NEW YORK (Reuters) - A former senior Refco Inc executive pleaded guilty on Wednesday to criminal charges for his role in an alleged fraud that led to the collapse of the futures and commodities broker.
Santo Maggio, 56, who was president of the Refco Capital Markets unit, pleaded guilty to four counts — two counts of securities fraud, one count of conspiracy and one count of wire fraud — at a hearing before Magistrate Judge Ronald Ellis in Manhattan federal court.
Separately, the U.S. Securities and Exchange Commission said in a related action it had settled a civil lawsuit against Maggio.
Refco and 23 affiliates filed for Chapter 11 bankruptcy protection on October 17, 2005, a week after revealing that former Chief Executive Phillip Bennett had hidden $430 million of bad customer debt. It later liquidated its operations.
Maggio told the judge that Refco’s losses were covered up.
“I participated with others to hide the true financial health of Refco,” he said. “I deeply regret my conduct and the harm that it has caused.”
He faces a maximum sentence of 65 years for the charges. He is scheduled to be sentenced on May 9.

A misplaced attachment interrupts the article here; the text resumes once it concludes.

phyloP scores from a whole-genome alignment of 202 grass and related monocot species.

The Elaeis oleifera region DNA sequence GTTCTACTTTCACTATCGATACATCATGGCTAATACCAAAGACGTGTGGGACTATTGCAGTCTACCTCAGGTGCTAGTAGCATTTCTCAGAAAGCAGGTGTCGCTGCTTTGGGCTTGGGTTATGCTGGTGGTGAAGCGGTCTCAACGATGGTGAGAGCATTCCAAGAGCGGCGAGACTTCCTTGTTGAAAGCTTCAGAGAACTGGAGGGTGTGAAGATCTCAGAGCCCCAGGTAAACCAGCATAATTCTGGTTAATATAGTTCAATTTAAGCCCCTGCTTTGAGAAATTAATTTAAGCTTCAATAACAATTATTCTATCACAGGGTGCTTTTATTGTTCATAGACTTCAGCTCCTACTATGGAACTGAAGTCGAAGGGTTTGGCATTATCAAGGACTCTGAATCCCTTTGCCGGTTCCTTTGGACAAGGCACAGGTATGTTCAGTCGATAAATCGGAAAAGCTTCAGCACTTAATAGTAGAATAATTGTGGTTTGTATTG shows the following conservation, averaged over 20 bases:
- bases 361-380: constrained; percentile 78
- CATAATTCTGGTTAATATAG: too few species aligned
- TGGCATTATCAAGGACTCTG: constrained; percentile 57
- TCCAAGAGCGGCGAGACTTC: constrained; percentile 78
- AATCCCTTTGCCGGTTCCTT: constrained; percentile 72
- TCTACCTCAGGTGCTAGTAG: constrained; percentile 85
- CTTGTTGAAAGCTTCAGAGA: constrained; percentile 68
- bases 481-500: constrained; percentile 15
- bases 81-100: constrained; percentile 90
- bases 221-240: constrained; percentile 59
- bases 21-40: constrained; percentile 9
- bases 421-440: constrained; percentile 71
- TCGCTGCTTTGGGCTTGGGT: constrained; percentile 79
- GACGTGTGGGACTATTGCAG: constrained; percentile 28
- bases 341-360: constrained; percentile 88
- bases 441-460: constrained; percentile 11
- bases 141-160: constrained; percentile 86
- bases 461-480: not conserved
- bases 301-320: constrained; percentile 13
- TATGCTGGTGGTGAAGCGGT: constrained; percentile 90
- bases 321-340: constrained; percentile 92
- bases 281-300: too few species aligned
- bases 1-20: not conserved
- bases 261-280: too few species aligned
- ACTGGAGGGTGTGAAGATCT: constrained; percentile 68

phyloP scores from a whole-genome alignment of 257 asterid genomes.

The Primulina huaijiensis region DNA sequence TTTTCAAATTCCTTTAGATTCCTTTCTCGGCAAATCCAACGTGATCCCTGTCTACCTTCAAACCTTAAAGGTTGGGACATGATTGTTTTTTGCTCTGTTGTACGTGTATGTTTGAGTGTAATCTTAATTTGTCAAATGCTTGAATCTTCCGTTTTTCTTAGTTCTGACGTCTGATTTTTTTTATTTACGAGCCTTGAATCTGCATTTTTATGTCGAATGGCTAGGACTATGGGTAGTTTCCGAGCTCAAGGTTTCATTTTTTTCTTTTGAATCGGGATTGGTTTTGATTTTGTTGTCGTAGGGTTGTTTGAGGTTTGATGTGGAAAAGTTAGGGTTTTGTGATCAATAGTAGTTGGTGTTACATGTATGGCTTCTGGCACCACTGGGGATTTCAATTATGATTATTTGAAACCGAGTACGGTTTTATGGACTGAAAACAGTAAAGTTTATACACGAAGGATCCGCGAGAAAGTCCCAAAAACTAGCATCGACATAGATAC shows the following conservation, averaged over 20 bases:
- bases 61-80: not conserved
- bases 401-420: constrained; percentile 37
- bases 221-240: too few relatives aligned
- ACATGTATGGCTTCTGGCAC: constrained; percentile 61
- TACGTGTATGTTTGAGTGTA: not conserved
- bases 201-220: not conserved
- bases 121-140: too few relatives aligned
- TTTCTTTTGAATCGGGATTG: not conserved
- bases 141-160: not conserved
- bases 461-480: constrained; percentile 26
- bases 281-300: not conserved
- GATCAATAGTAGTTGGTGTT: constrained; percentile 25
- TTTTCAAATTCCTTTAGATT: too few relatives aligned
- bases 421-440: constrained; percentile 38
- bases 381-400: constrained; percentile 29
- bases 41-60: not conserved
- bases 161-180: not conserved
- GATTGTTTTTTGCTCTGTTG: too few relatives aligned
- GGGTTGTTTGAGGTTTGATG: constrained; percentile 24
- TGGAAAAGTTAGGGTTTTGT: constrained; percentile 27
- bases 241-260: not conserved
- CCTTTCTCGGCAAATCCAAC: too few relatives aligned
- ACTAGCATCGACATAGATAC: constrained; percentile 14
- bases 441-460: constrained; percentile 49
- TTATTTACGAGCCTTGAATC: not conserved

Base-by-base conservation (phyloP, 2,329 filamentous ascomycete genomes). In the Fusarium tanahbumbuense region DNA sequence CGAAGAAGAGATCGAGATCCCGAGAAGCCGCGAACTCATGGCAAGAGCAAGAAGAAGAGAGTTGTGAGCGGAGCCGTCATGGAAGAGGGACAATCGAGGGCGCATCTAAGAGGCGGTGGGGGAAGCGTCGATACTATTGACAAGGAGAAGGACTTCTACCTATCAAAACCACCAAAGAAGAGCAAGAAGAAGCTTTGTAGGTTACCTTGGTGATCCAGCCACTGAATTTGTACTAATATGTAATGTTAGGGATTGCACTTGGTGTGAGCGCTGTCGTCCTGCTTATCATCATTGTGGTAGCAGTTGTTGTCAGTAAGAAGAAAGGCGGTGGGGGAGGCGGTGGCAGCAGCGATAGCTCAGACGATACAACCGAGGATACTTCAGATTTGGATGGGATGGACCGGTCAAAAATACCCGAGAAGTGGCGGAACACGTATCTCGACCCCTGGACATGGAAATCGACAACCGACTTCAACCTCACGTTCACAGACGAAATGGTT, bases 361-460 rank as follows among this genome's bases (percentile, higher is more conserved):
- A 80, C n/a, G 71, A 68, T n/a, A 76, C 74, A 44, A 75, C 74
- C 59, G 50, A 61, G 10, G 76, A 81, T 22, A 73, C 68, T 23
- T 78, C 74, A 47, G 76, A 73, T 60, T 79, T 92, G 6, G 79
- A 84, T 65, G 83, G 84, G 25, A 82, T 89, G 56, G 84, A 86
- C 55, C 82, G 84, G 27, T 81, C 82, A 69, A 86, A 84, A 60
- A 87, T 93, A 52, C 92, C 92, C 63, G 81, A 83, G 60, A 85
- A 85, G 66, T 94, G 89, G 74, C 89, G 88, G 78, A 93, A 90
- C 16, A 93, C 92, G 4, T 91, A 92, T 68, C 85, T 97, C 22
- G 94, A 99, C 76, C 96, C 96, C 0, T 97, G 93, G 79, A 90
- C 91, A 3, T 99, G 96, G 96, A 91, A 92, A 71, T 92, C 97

The plea comes a day after prosecutors, along with the U.S. Postal Inspection Service and the Securities and Exchange Commission, filed charges against Joseph Collins, a former outside lawyer for Refco.
Separately, Bennett, former Chief Financial Officer Robert Trosten and former President Tone Grant are awaiting trial on conspiracy, fraud and other charges. Their trial is expected to begin in March.
Maggio agreed to cooperate fully with U.S. authorities in their investigation of fraud at the company.
His lawyer, Paul Shechtman, said after the hearing that Maggio would likely testify if called to do so at the trial of the other executives facing criminal charges.
As part of plea agreement, Maggio would also be required to forfeit about $23 million, Shechtman said.
“Mr. Maggio today accepted responsibility for his criminal conduct,” Shechtman said. “This is the first step towards making amends for it.”
The SEC said that Maggio, without admitting or denying the allegations in the civil complaint, had agreed to a proposed judgment that would among other things prohibit him from serving as an officer of a public company.
Additional reporting by Martha Graybow; Editing by Maureen Bavdek and Dave Zimmerman